Crimes of Moral Turpitude


§ 10.12 C. Judicial Recommendation Against Deportation

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Prior to Nov. 29, 1990, federal immigration law allowed a state or federal criminal sentencing judge, after notice to the INS, the discretion to grant a judicial recommendation against deportation (JRAD) within 30 days of sentence.[159]  Where a JRAD was properly issued by the criminal sentencing court prior to the repeal of the provision authorizing it, the JRAD remains valid and enforceable today despite the repeal of the enabling legislation.[160]


Where a JRAD was not granted prior to Nov. 29, 1990, the Immigration Act of 1990 abolished the sentencing court’s discretion to grant a JRAD.[161]  Thus, the DHS and immigration courts are now precluded from honoring a JRAD issued on or after Nov. 29, 1990.[162]  This repeal has been held valid.[163]  Whether the repeal of the JRAD should or may be construed retroactively to apply with respect to convictions occurring prior to the effective date of the amendment may now be reexamined in light of the retroactivity analysis of the Supreme Court in INS v. St. Cyr.[164]

[159] Former 8 U.S.C. § 1251(b); see, e.g., Janvier v. United States, 793 F.2d 449 (2d Cir. 1986).

[160] Renteria-Gonzalez v. INS, 322 F.3d 804 n.5 (5th Cir. Feb. 27, 2003) (amending opinion on denial of rehearing) (“[P]re-enactment JRAD’s remain effective. Thus, the INS could not have deported Renteria-Gonzalez for the offenses specified in the JRAD even after enactment of the [Immigration] Act [of 1990 which abolished future grants of JRADs]).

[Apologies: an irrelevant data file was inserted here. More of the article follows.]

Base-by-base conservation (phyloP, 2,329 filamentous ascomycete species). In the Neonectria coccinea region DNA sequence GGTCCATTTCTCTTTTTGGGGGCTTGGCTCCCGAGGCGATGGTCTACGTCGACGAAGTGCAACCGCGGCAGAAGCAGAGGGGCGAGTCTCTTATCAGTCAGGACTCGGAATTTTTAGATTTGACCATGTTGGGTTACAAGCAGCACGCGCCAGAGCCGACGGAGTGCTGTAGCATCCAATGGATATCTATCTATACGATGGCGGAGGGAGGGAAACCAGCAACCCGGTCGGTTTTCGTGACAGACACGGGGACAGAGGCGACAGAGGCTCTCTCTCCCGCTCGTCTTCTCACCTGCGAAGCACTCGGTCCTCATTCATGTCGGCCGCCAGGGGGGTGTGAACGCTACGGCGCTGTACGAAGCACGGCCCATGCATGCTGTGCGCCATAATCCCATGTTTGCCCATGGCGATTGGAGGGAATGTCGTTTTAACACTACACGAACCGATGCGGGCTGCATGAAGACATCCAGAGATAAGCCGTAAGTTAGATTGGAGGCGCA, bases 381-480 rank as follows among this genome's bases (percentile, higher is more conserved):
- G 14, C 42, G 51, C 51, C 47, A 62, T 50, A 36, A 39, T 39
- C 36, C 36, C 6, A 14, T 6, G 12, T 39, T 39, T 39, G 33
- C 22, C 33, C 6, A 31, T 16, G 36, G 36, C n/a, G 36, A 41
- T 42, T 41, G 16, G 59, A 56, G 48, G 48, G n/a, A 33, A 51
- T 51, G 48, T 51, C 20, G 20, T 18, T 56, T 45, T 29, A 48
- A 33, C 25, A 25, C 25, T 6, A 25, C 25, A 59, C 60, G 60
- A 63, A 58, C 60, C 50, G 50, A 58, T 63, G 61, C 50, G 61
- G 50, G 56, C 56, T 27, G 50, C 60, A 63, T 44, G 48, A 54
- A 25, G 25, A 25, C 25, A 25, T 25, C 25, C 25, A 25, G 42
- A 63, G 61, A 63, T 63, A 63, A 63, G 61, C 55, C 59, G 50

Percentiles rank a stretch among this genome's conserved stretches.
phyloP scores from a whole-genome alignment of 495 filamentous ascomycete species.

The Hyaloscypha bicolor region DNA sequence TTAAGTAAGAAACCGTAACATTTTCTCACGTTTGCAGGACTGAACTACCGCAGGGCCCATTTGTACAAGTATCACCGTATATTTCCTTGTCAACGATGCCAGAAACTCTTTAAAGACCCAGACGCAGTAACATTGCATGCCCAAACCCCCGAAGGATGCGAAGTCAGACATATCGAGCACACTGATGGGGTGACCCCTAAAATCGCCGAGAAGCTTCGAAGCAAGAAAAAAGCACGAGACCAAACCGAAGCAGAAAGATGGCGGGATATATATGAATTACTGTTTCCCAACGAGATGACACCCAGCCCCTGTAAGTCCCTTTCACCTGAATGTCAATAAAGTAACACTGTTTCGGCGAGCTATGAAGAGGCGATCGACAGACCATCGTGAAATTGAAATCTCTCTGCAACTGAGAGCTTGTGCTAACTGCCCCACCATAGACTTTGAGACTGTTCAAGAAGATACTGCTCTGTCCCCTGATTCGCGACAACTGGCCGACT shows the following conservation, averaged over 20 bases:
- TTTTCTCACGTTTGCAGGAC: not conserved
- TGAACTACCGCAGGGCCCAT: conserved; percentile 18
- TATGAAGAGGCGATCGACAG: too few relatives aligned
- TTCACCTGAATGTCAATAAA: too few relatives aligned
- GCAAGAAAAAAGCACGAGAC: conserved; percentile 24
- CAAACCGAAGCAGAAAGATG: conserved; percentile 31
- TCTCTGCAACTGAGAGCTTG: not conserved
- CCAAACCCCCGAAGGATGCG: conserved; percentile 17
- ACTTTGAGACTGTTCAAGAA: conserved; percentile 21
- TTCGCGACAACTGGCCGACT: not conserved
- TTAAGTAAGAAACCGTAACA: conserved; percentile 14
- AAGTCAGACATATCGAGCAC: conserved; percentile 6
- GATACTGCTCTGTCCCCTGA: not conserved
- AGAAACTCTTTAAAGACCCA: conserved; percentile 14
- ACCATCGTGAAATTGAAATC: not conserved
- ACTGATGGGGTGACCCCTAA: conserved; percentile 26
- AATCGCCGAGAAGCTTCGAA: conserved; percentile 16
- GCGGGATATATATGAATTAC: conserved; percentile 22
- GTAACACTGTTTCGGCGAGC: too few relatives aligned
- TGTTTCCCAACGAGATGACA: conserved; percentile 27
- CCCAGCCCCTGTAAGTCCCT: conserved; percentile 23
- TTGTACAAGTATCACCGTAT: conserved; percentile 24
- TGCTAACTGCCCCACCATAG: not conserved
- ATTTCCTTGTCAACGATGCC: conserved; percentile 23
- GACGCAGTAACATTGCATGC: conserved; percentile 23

[161] See Immigration Act of 1990, Pub. L. No. 101-649, § § 505, 602(b), 104 Stat. 4978, 5081.

[162] Ibid.

[163] United States v. Yacoubian, 24 F.3d 1 (9th Cir. 1994) (repeal did not violate separation of powers because no judicial reversal of the JRAD is required; ex post facto clause is not violated because the deportation provision is civil, not criminal); United States v. Koziel, 954 F.2d 831, 834 (2d Cir. 1992) (“A long . . . line of authority has established that statutes retroactively setting criteria for deportation do not violate the ex post facto provision . . . .  We conclude that there is no ex post facto impediment to Congress’s making the abolition of JRADs applicable to convictions for conduct engaged in before the enactment of the repealer.”).  Cf. Probert v. INS, 954 F.2d 1253 (6th Cir. 1992) (judicial recommendation against deportation granted after enactment of 1990 Act repealed the JRAD is ineffectual).

[164] INS v. St. Cyr, 533 U.S. 289, 121 S.Ct. 2271 (2001).



Seventh Circuit

Khodja v. Holder, 666 F.3d 415 (7th Cir. Dec. 12, 2011) (immigration authorities may not deport a noncitizen on account of a conviction for which a judicial recommendation against deportation has been granted); see 8 U.S.C. 1251(b)(2) (repealed 1990); following Solis"Chavez v. Holder, 662 F.3d 462 (7th Cir. Oct. 25, 2011).
Solis-Chavez v. Holder, ___ F.3d ___, 2011 WL 5041916 (7th Cir. Oct. 25, 2011) (The JRAD was valid. Although it was entered about a month outside the 30"day post-sentencing window, the state-court record confirms that the judge unequivocally indicated her intent to retain jurisdiction for the express purpose of considering a JRAD, and the recommendation was thereafter entered without opposition from immigration authorities or the state prosecutor. The JRAD statute (repealed in 1990) is silent on whether noncompliance with the 30"day time limit is a defect that strips the court of authority to enter the recommendation. Dolan v. United States, 130 S.Ct. 2533 (2010), suggests that the missed deadline does not extinguish the court's authority"at least where, as here, the judge timely announced her intent to consider a JRAD and continued the case for that purpose.).